For the first time since its galleries opened here last April, the National Museum of Women in the Arts has bought itself a painting.

For an institution whose chief mission is focusing attention on neglected women artists, especially those overlooked by other art museums, its initial acquisition -- which cost $22,000 -- could not be more appropriate. The subject is a woman. The painter is a woman. Unlike so many life-size nudes made by male artists, this one carries with it no trace of titillation.

It was painted in Berlin more than half a century ago by Lotte Laserstein, who is now 89 years old. You will not find her name in any standard textbook. She has never shown in America's museums. That her neglect is undeserved is made apparent by the portrait's subtle colors, its locked-in composition and skillful execution. "Traute Washing," 1930, is a distinguished work of art. It went on view yesterday.

Laserstein, who was born in Prussia in 1898, moved to Stockholm during the Nazi era, and has lived there ever since. In England last November, her pictures were displayed in dual exhibitions at a pair of London galleries, Thos. Agnew & Sons Ltd. and the Belgrave Gallery. She had not shown outside of Scandinavia in 50 years. It was at Agnew's that "Traute Washing" was spotted by Washington painter Clarice Smith, a Women's Museum trustee. She reserved it on the spot. At the next board meeting, the purchase funds were raised.

The oil, at first glimpse, seems part modern, part antique. Though its subject calls to mind Venus at her toilette, Susannah and the Elders, or the brothel bathers of Degas, much about the painting suggests a scene from life. Traute's haircut is a haircut of the 1930s. The setting is a garret room washed by soft and grayish northern European light. The props around the figure -- the toothbrush in the water glass, the washcloth on the stool, the tattered bedroom slippers -- are homely, unromanticized. Where Traute grips her sponge, where her hand rests on her thigh, one can almost feel the blood beneath her skin. She is not a goddess or a nymph, but a living human being.

Traute Rose met Laserstein in the 1920s. She was at first the painter's tennis coach, and then her favorite model. Though separated by World War II, they remained friends for 50 years.

Though certain elements of the composition -- the remarkable foreshortening and the cropping of the basin -- might suggest the camera, the painting has about it no trace of that distancing, that chill, of portraits done from photographs. Laserstein has told Caroline Stroude, who helped arrange her London shows, that "Traute, being a natural athlete, was superb at holding long and difficult poses." That sense of slowly built-up friendship and patient observation so apparent in this picture is almost never seen in snapshots. In Laserstein's portrait, as in Lucian Freud's, the sitter seems a person in the room.

In 1919, Laserstein entered the Berlin Academy of Arts, where she spent six years studying with Erich Wolfsfeld, the last two as his Atelier Meisterschu ler, his "star pupil," which entitled her to her studio at the school. Despite the conservative academy's bias against women, she was awarded its gold medal in 1925.

In the early 1920s, in the midst of Germany's runaway inflation, she took a variety of odd jobs -- reducing oriental rug patterns for a carpet manufacturer, decorating china, and, writes Stroude, "illustrating a massive anatomical textbook, which entailed the rather macabre task of drawing cadavers preserved in hydrochloroform."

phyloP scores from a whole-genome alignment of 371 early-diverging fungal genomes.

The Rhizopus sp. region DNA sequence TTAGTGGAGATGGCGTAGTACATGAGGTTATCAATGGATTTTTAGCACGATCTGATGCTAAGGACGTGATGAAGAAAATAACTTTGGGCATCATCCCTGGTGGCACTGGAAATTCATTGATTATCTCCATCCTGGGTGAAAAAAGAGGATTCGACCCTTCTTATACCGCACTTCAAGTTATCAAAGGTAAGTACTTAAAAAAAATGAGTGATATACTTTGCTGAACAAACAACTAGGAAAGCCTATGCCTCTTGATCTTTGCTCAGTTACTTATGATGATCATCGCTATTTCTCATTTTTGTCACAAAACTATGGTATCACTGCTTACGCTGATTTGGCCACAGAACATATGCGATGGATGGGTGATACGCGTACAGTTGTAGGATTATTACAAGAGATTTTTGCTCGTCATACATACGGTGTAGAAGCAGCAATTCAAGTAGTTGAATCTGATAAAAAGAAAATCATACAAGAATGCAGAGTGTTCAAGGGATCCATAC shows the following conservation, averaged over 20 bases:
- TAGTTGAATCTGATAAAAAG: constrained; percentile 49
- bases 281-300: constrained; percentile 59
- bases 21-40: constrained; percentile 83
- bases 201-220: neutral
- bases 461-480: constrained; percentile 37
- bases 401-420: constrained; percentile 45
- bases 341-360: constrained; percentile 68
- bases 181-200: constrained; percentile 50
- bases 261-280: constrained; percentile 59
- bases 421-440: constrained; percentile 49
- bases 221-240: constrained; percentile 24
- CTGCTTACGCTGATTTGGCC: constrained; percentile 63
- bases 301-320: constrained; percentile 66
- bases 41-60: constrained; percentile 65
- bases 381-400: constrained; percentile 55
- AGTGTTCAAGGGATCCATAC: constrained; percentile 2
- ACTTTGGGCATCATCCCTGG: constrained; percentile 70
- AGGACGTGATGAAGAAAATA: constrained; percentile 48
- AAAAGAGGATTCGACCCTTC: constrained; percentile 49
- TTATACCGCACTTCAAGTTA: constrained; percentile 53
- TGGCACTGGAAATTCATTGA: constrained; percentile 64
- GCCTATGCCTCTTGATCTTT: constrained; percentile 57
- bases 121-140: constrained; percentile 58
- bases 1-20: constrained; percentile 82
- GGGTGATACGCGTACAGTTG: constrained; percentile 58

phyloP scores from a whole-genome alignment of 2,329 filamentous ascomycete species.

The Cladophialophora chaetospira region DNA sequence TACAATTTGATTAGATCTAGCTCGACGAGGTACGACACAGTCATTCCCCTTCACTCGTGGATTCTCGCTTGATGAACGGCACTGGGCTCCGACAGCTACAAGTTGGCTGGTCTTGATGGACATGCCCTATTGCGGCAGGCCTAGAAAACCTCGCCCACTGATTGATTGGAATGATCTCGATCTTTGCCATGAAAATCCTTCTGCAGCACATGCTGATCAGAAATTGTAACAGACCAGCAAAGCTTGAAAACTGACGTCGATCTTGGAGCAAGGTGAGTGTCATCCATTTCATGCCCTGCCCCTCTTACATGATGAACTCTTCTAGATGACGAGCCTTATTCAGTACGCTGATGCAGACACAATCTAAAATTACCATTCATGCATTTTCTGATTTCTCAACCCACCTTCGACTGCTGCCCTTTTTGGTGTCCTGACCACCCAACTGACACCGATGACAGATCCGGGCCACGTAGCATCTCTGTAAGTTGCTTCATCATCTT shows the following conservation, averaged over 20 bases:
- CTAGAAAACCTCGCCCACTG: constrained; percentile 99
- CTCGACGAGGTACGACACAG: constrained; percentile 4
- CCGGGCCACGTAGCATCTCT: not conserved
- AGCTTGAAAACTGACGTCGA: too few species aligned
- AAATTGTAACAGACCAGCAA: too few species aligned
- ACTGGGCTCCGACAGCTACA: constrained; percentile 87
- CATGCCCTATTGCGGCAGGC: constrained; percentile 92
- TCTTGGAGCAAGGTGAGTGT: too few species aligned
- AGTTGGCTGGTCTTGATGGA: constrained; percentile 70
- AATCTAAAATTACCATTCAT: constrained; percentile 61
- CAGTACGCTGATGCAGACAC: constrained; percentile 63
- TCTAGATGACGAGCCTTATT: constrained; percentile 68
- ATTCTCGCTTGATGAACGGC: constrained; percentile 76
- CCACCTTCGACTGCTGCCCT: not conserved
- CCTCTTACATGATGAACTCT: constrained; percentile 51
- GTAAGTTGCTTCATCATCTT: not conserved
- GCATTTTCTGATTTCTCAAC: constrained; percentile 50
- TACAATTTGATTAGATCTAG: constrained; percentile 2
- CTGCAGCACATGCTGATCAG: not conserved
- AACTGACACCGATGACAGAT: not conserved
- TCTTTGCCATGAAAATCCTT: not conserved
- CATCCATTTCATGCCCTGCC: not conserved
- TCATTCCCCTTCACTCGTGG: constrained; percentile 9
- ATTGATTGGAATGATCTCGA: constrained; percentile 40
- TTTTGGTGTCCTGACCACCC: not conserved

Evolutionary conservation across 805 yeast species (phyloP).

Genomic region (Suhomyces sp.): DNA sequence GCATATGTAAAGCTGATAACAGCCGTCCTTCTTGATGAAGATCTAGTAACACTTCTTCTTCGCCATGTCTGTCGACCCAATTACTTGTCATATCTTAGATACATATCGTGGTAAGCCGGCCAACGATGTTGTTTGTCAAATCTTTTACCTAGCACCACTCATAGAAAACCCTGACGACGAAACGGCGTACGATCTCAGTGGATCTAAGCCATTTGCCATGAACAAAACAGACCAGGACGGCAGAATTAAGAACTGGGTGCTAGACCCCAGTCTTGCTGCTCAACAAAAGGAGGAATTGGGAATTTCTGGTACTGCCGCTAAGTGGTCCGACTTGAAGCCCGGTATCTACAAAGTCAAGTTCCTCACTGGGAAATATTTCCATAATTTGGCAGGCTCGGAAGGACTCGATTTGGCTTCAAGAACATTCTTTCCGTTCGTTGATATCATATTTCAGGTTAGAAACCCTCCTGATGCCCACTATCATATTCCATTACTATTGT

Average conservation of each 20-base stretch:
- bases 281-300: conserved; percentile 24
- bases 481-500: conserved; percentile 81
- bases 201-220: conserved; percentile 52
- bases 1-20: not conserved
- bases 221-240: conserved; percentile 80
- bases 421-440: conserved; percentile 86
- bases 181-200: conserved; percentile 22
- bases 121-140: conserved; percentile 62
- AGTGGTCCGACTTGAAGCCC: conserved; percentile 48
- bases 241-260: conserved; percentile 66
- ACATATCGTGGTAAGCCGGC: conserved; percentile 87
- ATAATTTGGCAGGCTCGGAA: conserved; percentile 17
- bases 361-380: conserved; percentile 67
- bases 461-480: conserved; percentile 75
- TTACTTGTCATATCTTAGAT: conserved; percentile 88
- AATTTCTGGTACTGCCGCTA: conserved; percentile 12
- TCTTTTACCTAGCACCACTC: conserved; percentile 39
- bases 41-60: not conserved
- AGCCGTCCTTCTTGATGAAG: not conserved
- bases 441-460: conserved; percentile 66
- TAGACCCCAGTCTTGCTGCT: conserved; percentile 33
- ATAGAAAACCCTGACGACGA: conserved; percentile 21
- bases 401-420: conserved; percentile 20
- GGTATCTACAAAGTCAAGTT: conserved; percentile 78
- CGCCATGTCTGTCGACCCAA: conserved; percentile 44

Her first solo exhibition was held at Fritz Gurlitt's Berlin gallery in 1930. (Gurlitt, Stroude reminds us, was, although a Jew, Hermann Goering's art adviser: "when taxed with this by other Nazis, the Reichsmarshal is said to have replied, "I decide who is Jewish.")

Laserstein herself was one-quarter Jewish. In Berlin in the 1930s, that ended her career. Though three of her portraits were shown at the 1937 World's Fair in Paris, they were banned from the German pavilion. Her mother's Berlin apartment was confiscated by the government, as was the painter's collection of Toulouse-Lautrec's posters. In December 1937, Laserstein left Germany for Sweden. Though her sister Ka te went underground in Germany and managed to survive, their mother was less fortunate. Although not Jewish herself, she was arrested for sheltering Ka te and died in the Ravensbruck concentration camp.

"Traute Washing" is an oil-on-panel 39 inches high. Its colors are subdued. Though, when one looks closely, the thinnish paint seems freely brushed, the picture's composition could not be much tighter. It seems built of roundnesses (her breasts, her knees, the basin and the glass), and of pointed triangles. Look at the way the toothbrush, the skylight, her thigh, her gaze and upper arm all lead the viewer's eye to her pointed elbow, which just touches the left edge of the picture. But your gaze does not rest there. The toothbrush and the washcloth, the slippers and the basin swoop it round again.

The National Museum of Women in the Arts' most recent exhibition, of pre-Columbian jade, had almost nothing to do with women in the arts, and baffled many viewers. Its next, whose subject is perfume, does not seem much more promising. Such missteps have made Clarice Smith's discovery of this Laserstein seem even more important.

Smith knows about art (she has taught painting at George Washington University). She knows about collecting, and about museums, too. (The Smiths have one of the best collections in Washington, and her husband Robert has taken Paul Mellon's seat on the board of trustees of the National Gallery of Art.) The new National Museum of Women in the Arts has had a bit of a rough time. For its many troubled champions, the Laserstein acquisition should help shaken hopes revive.